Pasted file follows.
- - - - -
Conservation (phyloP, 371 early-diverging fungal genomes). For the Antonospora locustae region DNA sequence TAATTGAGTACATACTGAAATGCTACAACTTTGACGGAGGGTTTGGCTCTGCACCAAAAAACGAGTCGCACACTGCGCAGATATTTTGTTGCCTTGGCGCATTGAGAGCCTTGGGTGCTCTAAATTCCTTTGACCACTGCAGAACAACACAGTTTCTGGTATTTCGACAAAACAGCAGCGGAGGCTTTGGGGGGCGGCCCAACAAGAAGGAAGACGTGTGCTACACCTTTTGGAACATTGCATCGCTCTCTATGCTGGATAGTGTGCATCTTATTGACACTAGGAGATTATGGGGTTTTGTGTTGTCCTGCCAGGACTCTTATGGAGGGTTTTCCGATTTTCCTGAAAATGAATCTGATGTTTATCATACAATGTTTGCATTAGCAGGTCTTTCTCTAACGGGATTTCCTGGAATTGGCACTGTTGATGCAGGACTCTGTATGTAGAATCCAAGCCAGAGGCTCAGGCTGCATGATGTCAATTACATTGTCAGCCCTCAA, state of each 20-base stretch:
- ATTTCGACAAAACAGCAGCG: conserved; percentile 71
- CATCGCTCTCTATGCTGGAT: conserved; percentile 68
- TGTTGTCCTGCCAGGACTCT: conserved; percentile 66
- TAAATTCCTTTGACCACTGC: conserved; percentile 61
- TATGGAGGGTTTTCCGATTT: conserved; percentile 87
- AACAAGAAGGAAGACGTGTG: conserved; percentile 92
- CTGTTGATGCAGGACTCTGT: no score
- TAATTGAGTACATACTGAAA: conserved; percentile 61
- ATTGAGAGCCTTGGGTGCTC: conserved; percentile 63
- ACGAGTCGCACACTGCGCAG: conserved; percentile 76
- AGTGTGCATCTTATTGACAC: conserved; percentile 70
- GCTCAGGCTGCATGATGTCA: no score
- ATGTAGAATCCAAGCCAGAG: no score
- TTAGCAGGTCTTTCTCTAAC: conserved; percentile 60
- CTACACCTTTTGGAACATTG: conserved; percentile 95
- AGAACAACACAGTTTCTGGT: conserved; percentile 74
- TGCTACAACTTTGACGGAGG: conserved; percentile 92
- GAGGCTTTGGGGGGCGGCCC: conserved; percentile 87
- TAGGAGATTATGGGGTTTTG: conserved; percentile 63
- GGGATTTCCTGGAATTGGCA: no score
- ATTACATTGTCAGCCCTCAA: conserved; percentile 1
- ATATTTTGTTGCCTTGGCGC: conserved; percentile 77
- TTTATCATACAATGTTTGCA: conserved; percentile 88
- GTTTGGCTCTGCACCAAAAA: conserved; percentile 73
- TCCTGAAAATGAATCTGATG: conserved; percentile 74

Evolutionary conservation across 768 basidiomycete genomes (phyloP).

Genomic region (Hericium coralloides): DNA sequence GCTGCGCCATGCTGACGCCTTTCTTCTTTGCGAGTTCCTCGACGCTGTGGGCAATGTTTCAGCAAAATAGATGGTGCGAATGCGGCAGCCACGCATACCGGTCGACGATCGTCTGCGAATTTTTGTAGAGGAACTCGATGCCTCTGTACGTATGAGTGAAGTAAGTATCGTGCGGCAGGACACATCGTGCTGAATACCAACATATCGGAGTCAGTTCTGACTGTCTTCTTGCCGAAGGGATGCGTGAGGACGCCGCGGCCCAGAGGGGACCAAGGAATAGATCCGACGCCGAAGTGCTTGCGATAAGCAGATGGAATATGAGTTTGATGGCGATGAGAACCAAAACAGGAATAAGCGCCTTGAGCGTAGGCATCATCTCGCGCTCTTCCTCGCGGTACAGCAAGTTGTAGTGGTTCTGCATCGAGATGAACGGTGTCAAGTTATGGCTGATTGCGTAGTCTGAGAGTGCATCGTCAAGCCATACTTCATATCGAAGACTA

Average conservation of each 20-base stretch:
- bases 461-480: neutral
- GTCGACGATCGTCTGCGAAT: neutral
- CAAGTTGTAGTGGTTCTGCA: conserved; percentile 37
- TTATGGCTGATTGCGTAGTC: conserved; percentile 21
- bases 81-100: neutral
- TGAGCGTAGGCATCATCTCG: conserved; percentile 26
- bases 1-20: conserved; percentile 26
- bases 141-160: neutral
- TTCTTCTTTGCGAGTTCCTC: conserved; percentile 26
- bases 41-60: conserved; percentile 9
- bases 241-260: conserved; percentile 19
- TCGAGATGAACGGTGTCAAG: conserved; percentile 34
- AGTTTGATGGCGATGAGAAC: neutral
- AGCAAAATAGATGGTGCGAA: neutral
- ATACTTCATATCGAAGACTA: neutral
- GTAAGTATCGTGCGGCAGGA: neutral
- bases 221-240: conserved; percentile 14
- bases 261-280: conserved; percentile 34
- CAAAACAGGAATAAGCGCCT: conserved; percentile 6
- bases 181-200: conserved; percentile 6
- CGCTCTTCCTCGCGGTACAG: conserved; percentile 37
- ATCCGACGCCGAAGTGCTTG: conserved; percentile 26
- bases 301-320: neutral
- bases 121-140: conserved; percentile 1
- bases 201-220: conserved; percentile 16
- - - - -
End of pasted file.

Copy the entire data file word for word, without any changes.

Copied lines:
Conservation (phyloP, 371 early-diverging fungal genomes). For the Antonospora locustae region DNA sequence TAATTGAGTACATACTGAAATGCTACAACTTTGACGGAGGGTTTGGCTCTGCACCAAAAAACGAGTCGCACACTGCGCAGATATTTTGTTGCCTTGGCGCATTGAGAGCCTTGGGTGCTCTAAATTCCTTTGACCACTGCAGAACAACACAGTTTCTGGTATTTCGACAAAACAGCAGCGGAGGCTTTGGGGGGCGGCCCAACAAGAAGGAAGACGTGTGCTACACCTTTTGGAACATTGCATCGCTCTCTATGCTGGATAGTGTGCATCTTATTGACACTAGGAGATTATGGGGTTTTGTGTTGTCCTGCCAGGACTCTTATGGAGGGTTTTCCGATTTTCCTGAAAATGAATCTGATGTTTATCATACAATGTTTGCATTAGCAGGTCTTTCTCTAACGGGATTTCCTGGAATTGGCACTGTTGATGCAGGACTCTGTATGTAGAATCCAAGCCAGAGGCTCAGGCTGCATGATGTCAATTACATTGTCAGCCCTCAA, state of each 20-base stretch:
- ATTTCGACAAAACAGCAGCG: conserved; percentile 71
- CATCGCTCTCTATGCTGGAT: conserved; percentile 68
- TGTTGTCCTGCCAGGACTCT: conserved; percentile 66
- TAAATTCCTTTGACCACTGC: conserved; percentile 61
- TATGGAGGGTTTTCCGATTT: conserved; percentile 87
- AACAAGAAGGAAGACGTGTG: conserved; percentile 92
- CTGTTGATGCAGGACTCTGT: no score
- TAATTGAGTACATACTGAAA: conserved; percentile 61
- ATTGAGAGCCTTGGGTGCTC: conserved; percentile 63
- ACGAGTCGCACACTGCGCAG: conserved; percentile 76
- AGTGTGCATCTTATTGACAC: conserved; percentile 70
- GCTCAGGCTGCATGATGTCA: no score
- ATGTAGAATCCAAGCCAGAG: no score
- TTAGCAGGTCTTTCTCTAAC: conserved; percentile 60
- CTACACCTTTTGGAACATTG: conserved; percentile 95
- AGAACAACACAGTTTCTGGT: conserved; percentile 74
- TGCTACAACTTTGACGGAGG: conserved; percentile 92
- GAGGCTTTGGGGGGCGGCCC: conserved; percentile 87
- TAGGAGATTATGGGGTTTTG: conserved; percentile 63
- GGGATTTCCTGGAATTGGCA: no score
- ATTACATTGTCAGCCCTCAA: conserved; percentile 1
- ATATTTTGTTGCCTTGGCGC: conserved; percentile 77
- TTTATCATACAATGTTTGCA: conserved; percentile 88
- GTTTGGCTCTGCACCAAAAA: conserved; percentile 73
- TCCTGAAAATGAATCTGATG: conserved; percentile 74

Evolutionary conservation across 768 basidiomycete genomes (phyloP).

Genomic region (Hericium coralloides): DNA sequence GCTGCGCCATGCTGACGCCTTTCTTCTTTGCGAGTTCCTCGACGCTGTGGGCAATGTTTCAGCAAAATAGATGGTGCGAATGCGGCAGCCACGCATACCGGTCGACGATCGTCTGCGAATTTTTGTAGAGGAACTCGATGCCTCTGTACGTATGAGTGAAGTAAGTATCGTGCGGCAGGACACATCGTGCTGAATACCAACATATCGGAGTCAGTTCTGACTGTCTTCTTGCCGAAGGGATGCGTGAGGACGCCGCGGCCCAGAGGGGACCAAGGAATAGATCCGACGCCGAAGTGCTTGCGATAAGCAGATGGAATATGAGTTTGATGGCGATGAGAACCAAAACAGGAATAAGCGCCTTGAGCGTAGGCATCATCTCGCGCTCTTCCTCGCGGTACAGCAAGTTGTAGTGGTTCTGCATCGAGATGAACGGTGTCAAGTTATGGCTGATTGCGTAGTCTGAGAGTGCATCGTCAAGCCATACTTCATATCGAAGACTA

Average conservation of each 20-base stretch:
- bases 461-480: neutral
- GTCGACGATCGTCTGCGAAT: neutral
- CAAGTTGTAGTGGTTCTGCA: conserved; percentile 37
- TTATGGCTGATTGCGTAGTC: conserved; percentile 21
- bases 81-100: neutral
- TGAGCGTAGGCATCATCTCG: conserved; percentile 26
- bases 1-20: conserved; percentile 26
- bases 141-160: neutral
- TTCTTCTTTGCGAGTTCCTC: conserved; percentile 26
- bases 41-60: conserved; percentile 9
- bases 241-260: conserved; percentile 19
- TCGAGATGAACGGTGTCAAG: conserved; percentile 34
- AGTTTGATGGCGATGAGAAC: neutral
- AGCAAAATAGATGGTGCGAA: neutral
- ATACTTCATATCGAAGACTA: neutral
- GTAAGTATCGTGCGGCAGGA: neutral
- bases 221-240: conserved; percentile 14
- bases 261-280: conserved; percentile 34
- CAAAACAGGAATAAGCGCCT: conserved; percentile 6
- bases 181-200: conserved; percentile 6
- CGCTCTTCCTCGCGGTACAG: conserved; percentile 37
- ATCCGACGCCGAAGTGCTTG: conserved; percentile 26
- bases 301-320: neutral
- bases 121-140: conserved; percentile 1
- bases 201-220: conserved; percentile 16